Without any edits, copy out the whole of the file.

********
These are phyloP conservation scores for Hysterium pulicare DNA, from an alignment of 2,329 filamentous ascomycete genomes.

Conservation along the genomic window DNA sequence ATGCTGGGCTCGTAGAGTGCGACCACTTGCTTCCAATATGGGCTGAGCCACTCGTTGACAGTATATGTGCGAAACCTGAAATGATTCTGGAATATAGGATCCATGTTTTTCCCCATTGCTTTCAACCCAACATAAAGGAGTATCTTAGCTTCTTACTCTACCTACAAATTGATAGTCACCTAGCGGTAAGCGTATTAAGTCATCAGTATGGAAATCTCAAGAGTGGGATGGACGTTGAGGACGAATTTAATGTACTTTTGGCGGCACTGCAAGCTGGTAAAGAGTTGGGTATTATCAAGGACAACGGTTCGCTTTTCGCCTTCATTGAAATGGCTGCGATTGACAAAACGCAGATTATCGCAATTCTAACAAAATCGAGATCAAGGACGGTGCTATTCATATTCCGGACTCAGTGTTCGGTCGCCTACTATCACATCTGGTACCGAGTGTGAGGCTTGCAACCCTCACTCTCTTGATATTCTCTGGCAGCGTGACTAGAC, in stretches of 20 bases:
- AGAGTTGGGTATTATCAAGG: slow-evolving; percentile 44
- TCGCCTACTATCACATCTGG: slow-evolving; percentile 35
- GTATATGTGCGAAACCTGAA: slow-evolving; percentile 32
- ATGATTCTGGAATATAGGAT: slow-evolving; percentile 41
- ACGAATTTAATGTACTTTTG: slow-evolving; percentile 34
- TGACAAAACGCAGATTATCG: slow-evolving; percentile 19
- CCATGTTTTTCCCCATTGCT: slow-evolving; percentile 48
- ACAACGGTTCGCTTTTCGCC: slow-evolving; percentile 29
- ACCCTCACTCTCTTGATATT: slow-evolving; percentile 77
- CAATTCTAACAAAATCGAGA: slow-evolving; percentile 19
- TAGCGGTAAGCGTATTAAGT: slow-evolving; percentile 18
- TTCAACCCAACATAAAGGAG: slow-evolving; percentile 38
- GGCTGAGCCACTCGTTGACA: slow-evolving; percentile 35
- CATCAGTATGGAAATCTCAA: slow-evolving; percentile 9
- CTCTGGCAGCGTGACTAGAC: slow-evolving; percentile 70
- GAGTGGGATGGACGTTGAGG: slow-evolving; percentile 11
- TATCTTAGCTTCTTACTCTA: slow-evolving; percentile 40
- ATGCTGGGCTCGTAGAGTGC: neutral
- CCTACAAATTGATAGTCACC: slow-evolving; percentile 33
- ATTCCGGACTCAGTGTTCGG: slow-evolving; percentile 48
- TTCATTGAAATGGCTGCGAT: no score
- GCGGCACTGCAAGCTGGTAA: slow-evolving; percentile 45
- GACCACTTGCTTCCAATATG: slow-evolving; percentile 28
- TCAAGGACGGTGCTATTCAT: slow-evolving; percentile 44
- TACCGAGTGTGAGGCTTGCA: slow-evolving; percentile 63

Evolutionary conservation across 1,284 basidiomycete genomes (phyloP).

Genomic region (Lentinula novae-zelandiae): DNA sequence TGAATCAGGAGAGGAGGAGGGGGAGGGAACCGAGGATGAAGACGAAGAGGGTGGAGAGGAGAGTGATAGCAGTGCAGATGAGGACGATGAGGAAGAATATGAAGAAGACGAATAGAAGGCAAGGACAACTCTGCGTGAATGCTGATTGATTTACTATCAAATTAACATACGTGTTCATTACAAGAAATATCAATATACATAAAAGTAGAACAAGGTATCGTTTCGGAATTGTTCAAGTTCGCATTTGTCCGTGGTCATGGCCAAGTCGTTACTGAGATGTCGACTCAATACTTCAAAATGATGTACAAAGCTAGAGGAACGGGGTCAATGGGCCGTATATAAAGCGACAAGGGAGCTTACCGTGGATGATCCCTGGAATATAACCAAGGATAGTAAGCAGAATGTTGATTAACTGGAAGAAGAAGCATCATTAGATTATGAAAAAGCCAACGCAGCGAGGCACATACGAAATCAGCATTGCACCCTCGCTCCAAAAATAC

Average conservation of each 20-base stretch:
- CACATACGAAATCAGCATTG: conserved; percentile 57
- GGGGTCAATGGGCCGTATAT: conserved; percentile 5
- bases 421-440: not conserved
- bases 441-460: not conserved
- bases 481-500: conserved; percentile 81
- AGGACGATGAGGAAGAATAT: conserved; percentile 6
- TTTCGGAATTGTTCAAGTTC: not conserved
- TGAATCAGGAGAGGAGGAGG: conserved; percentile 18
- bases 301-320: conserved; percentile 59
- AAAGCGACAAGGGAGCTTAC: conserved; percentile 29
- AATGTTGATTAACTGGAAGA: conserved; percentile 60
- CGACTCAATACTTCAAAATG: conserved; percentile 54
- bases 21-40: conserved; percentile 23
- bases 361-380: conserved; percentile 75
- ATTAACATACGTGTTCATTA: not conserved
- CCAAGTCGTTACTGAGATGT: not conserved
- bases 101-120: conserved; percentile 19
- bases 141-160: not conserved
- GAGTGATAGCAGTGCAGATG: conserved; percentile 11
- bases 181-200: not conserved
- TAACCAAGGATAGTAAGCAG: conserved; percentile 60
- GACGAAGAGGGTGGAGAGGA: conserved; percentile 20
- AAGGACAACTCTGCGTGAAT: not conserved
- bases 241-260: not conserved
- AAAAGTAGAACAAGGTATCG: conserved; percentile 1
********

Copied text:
These are phyloP conservation scores for Hysterium pulicare DNA, from an alignment of 2,329 filamentous ascomycete genomes.

Conservation along the genomic window DNA sequence ATGCTGGGCTCGTAGAGTGCGACCACTTGCTTCCAATATGGGCTGAGCCACTCGTTGACAGTATATGTGCGAAACCTGAAATGATTCTGGAATATAGGATCCATGTTTTTCCCCATTGCTTTCAACCCAACATAAAGGAGTATCTTAGCTTCTTACTCTACCTACAAATTGATAGTCACCTAGCGGTAAGCGTATTAAGTCATCAGTATGGAAATCTCAAGAGTGGGATGGACGTTGAGGACGAATTTAATGTACTTTTGGCGGCACTGCAAGCTGGTAAAGAGTTGGGTATTATCAAGGACAACGGTTCGCTTTTCGCCTTCATTGAAATGGCTGCGATTGACAAAACGCAGATTATCGCAATTCTAACAAAATCGAGATCAAGGACGGTGCTATTCATATTCCGGACTCAGTGTTCGGTCGCCTACTATCACATCTGGTACCGAGTGTGAGGCTTGCAACCCTCACTCTCTTGATATTCTCTGGCAGCGTGACTAGAC, in stretches of 20 bases:
- AGAGTTGGGTATTATCAAGG: slow-evolving; percentile 44
- TCGCCTACTATCACATCTGG: slow-evolving; percentile 35
- GTATATGTGCGAAACCTGAA: slow-evolving; percentile 32
- ATGATTCTGGAATATAGGAT: slow-evolving; percentile 41
- ACGAATTTAATGTACTTTTG: slow-evolving; percentile 34
- TGACAAAACGCAGATTATCG: slow-evolving; percentile 19
- CCATGTTTTTCCCCATTGCT: slow-evolving; percentile 48
- ACAACGGTTCGCTTTTCGCC: slow-evolving; percentile 29
- ACCCTCACTCTCTTGATATT: slow-evolving; percentile 77
- CAATTCTAACAAAATCGAGA: slow-evolving; percentile 19
- TAGCGGTAAGCGTATTAAGT: slow-evolving; percentile 18
- TTCAACCCAACATAAAGGAG: slow-evolving; percentile 38
- GGCTGAGCCACTCGTTGACA: slow-evolving; percentile 35
- CATCAGTATGGAAATCTCAA: slow-evolving; percentile 9
- CTCTGGCAGCGTGACTAGAC: slow-evolving; percentile 70
- GAGTGGGATGGACGTTGAGG: slow-evolving; percentile 11
- TATCTTAGCTTCTTACTCTA: slow-evolving; percentile 40
- ATGCTGGGCTCGTAGAGTGC: neutral
- CCTACAAATTGATAGTCACC: slow-evolving; percentile 33
- ATTCCGGACTCAGTGTTCGG: slow-evolving; percentile 48
- TTCATTGAAATGGCTGCGAT: no score
- GCGGCACTGCAAGCTGGTAA: slow-evolving; percentile 45
- GACCACTTGCTTCCAATATG: slow-evolving; percentile 28
- TCAAGGACGGTGCTATTCAT: slow-evolving; percentile 44
- TACCGAGTGTGAGGCTTGCA: slow-evolving; percentile 63

Evolutionary conservation across 1,284 basidiomycete genomes (phyloP).

Genomic region (Lentinula novae-zelandiae): DNA sequence TGAATCAGGAGAGGAGGAGGGGGAGGGAACCGAGGATGAAGACGAAGAGGGTGGAGAGGAGAGTGATAGCAGTGCAGATGAGGACGATGAGGAAGAATATGAAGAAGACGAATAGAAGGCAAGGACAACTCTGCGTGAATGCTGATTGATTTACTATCAAATTAACATACGTGTTCATTACAAGAAATATCAATATACATAAAAGTAGAACAAGGTATCGTTTCGGAATTGTTCAAGTTCGCATTTGTCCGTGGTCATGGCCAAGTCGTTACTGAGATGTCGACTCAATACTTCAAAATGATGTACAAAGCTAGAGGAACGGGGTCAATGGGCCGTATATAAAGCGACAAGGGAGCTTACCGTGGATGATCCCTGGAATATAACCAAGGATAGTAAGCAGAATGTTGATTAACTGGAAGAAGAAGCATCATTAGATTATGAAAAAGCCAACGCAGCGAGGCACATACGAAATCAGCATTGCACCCTCGCTCCAAAAATAC

Average conservation of each 20-base stretch:
- CACATACGAAATCAGCATTG: conserved; percentile 57
- GGGGTCAATGGGCCGTATAT: conserved; percentile 5
- bases 421-440: not conserved
- bases 441-460: not conserved
- bases 481-500: conserved; percentile 81
- AGGACGATGAGGAAGAATAT: conserved; percentile 6
- TTTCGGAATTGTTCAAGTTC: not conserved
- TGAATCAGGAGAGGAGGAGG: conserved; percentile 18
- bases 301-320: conserved; percentile 59
- AAAGCGACAAGGGAGCTTAC: conserved; percentile 29
- AATGTTGATTAACTGGAAGA: conserved; percentile 60
- CGACTCAATACTTCAAAATG: conserved; percentile 54
- bases 21-40: conserved; percentile 23
- bases 361-380: conserved; percentile 75
- ATTAACATACGTGTTCATTA: not conserved
- CCAAGTCGTTACTGAGATGT: not conserved
- bases 101-120: conserved; percentile 19
- bases 141-160: not conserved
- GAGTGATAGCAGTGCAGATG: conserved; percentile 11
- bases 181-200: not conserved
- TAACCAAGGATAGTAAGCAG: conserved; percentile 60
- GACGAAGAGGGTGGAGAGGA: conserved; percentile 20
- AAGGACAACTCTGCGTGAAT: not conserved
- bases 241-260: not conserved
- AAAAGTAGAACAAGGTATCG: conserved; percentile 1